We are not attacking anyone. We are simply pointing out that our open source
    won't cost you anything, and the commercial solution will. We are doing
    people a favour pointing that out.

    Some of the FSF people get carried away with the "All source must be free"
    message. I believe that its up to the owner/developer. If you want to
    release your source for the benefit of others you should be free to. If
    that wreaks some closed source company - tough - they don't have a god
    given right to make money.

    For me writing OSS is symbiotic with closed source. I charge clients for
    writing code, but the tools and libraries I use are open source, and we are
    active in developing those libraries and tools. The benefit is that we
    don't have to buy the tools, and don't have to worry about upgrade fees.

    Before you quibble about the cost of commercial tools - last time I looked
    Delphi cost about $8000 for enterprise, and about $4500 for a upgrade, with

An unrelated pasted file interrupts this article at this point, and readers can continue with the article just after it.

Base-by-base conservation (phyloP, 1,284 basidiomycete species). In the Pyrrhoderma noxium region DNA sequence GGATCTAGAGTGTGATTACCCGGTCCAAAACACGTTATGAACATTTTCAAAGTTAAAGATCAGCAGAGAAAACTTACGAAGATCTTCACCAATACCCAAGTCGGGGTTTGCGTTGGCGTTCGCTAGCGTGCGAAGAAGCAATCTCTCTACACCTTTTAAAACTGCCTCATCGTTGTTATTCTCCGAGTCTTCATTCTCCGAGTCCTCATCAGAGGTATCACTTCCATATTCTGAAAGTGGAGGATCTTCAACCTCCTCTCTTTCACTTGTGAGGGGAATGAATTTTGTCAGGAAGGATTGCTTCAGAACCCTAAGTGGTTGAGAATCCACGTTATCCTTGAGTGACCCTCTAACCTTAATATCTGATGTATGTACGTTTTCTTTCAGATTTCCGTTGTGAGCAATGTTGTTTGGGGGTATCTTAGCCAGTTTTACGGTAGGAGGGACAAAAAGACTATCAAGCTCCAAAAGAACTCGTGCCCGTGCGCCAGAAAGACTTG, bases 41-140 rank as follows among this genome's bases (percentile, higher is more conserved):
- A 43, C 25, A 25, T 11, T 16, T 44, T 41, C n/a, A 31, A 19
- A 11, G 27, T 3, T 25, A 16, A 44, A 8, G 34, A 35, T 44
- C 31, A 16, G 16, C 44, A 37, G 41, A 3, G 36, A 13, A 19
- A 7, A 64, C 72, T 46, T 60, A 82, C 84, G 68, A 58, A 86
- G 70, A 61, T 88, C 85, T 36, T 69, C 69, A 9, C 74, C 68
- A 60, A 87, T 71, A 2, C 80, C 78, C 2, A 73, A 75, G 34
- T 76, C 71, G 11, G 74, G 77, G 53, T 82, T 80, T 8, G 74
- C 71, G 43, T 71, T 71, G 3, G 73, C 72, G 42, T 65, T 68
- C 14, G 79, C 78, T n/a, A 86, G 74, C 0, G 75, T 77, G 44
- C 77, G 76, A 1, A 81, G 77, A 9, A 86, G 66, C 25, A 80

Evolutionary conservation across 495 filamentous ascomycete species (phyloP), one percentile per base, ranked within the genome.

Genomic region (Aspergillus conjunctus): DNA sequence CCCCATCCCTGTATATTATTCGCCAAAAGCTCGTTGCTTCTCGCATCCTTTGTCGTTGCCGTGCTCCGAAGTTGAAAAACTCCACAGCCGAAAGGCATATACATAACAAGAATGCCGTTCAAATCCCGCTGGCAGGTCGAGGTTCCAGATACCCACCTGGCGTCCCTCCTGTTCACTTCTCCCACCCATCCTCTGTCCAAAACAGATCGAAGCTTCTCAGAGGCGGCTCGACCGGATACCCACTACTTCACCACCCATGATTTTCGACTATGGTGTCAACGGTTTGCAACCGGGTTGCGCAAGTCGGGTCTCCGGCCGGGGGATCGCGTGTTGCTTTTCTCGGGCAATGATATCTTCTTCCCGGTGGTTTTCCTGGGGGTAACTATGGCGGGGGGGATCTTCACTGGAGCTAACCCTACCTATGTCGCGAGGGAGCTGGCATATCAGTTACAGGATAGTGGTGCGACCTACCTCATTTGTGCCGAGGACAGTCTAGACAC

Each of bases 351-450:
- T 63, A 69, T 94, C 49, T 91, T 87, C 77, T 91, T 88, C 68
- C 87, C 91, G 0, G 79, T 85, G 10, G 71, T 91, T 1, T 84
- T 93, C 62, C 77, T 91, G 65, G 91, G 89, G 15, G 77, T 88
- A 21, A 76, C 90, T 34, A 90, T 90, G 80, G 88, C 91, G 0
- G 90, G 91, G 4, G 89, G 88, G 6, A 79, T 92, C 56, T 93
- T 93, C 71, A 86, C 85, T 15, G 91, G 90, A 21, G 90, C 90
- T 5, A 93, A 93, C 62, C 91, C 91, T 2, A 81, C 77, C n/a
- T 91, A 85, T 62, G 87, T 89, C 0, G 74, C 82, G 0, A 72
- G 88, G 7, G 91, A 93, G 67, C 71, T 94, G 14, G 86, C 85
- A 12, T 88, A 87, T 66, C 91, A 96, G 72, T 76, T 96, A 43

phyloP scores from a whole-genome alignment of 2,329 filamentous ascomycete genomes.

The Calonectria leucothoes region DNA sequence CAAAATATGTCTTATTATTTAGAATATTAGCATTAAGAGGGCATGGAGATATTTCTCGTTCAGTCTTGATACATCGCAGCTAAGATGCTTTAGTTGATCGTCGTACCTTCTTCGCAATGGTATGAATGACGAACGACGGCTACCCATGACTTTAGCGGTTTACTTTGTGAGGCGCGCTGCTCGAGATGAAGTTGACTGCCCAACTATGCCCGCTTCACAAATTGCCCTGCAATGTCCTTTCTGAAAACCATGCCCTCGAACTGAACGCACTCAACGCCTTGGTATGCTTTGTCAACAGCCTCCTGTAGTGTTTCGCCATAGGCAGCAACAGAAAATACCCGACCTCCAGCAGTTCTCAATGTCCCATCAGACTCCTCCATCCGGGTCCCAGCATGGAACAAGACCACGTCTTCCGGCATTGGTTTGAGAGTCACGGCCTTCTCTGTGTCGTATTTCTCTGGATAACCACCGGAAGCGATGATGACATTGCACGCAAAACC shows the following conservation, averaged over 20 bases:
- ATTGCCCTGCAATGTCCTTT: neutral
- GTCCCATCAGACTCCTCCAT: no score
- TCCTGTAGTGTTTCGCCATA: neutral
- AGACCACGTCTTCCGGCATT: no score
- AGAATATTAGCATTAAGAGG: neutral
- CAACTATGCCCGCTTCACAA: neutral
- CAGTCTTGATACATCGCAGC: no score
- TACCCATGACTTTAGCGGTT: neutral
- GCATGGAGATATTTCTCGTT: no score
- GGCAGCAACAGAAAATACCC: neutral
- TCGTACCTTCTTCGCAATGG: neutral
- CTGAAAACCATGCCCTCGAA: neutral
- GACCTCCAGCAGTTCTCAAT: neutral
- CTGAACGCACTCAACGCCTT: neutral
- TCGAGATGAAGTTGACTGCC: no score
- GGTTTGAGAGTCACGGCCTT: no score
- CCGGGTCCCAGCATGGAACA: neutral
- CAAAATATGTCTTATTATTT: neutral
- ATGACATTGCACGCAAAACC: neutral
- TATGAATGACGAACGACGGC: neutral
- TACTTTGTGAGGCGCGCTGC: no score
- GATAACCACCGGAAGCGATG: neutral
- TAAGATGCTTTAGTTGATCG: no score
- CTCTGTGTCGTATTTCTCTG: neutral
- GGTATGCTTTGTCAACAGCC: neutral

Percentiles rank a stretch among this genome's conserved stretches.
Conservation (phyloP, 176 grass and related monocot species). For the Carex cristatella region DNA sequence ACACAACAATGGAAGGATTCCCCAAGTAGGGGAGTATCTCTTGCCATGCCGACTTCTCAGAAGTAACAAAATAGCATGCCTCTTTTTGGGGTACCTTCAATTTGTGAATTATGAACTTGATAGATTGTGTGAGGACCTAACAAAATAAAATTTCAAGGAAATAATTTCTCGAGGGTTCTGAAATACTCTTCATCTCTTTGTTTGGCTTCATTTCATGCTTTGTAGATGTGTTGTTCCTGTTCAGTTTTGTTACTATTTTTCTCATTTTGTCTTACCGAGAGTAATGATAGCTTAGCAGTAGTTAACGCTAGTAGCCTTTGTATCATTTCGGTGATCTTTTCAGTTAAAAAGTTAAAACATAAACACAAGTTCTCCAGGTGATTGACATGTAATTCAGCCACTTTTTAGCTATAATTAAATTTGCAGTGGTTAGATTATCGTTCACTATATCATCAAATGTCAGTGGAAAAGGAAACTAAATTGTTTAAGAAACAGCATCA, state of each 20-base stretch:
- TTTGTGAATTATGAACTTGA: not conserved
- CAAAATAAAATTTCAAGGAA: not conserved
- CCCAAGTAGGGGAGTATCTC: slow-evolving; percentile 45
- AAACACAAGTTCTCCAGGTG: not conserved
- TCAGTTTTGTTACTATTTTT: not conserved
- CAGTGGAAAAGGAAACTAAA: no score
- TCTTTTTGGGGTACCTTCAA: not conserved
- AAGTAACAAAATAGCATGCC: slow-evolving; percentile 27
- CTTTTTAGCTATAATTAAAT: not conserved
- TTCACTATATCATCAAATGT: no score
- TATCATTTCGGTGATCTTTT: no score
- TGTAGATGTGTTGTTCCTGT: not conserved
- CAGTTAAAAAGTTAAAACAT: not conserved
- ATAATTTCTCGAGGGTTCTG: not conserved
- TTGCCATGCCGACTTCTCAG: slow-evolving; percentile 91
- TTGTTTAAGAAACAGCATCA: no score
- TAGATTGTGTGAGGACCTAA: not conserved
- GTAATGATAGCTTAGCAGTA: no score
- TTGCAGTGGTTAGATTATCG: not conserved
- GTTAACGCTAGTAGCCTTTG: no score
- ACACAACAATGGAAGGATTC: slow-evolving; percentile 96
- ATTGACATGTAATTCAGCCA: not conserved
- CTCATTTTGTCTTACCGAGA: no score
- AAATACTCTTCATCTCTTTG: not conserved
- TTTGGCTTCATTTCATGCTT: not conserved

upgrades coming every 18 months. Assuming I kept up to date I would be
    looking at a months salary for each developer just keeping them up with the

    Instead we spend time as required adding functionality we require and
    releasing it to open source tools we use. It doesn't cost us anything more
    than we would do otherwise - since the client needs the functionality, but
    we add to the pool of open source.
    Cheetah, May 31, 2004
  18. Peter

    AD. Guest

    The typical view of the FSF is a bit more extreme than that of the average
    GPLed project. But that's probably a little harsh as well, maybe I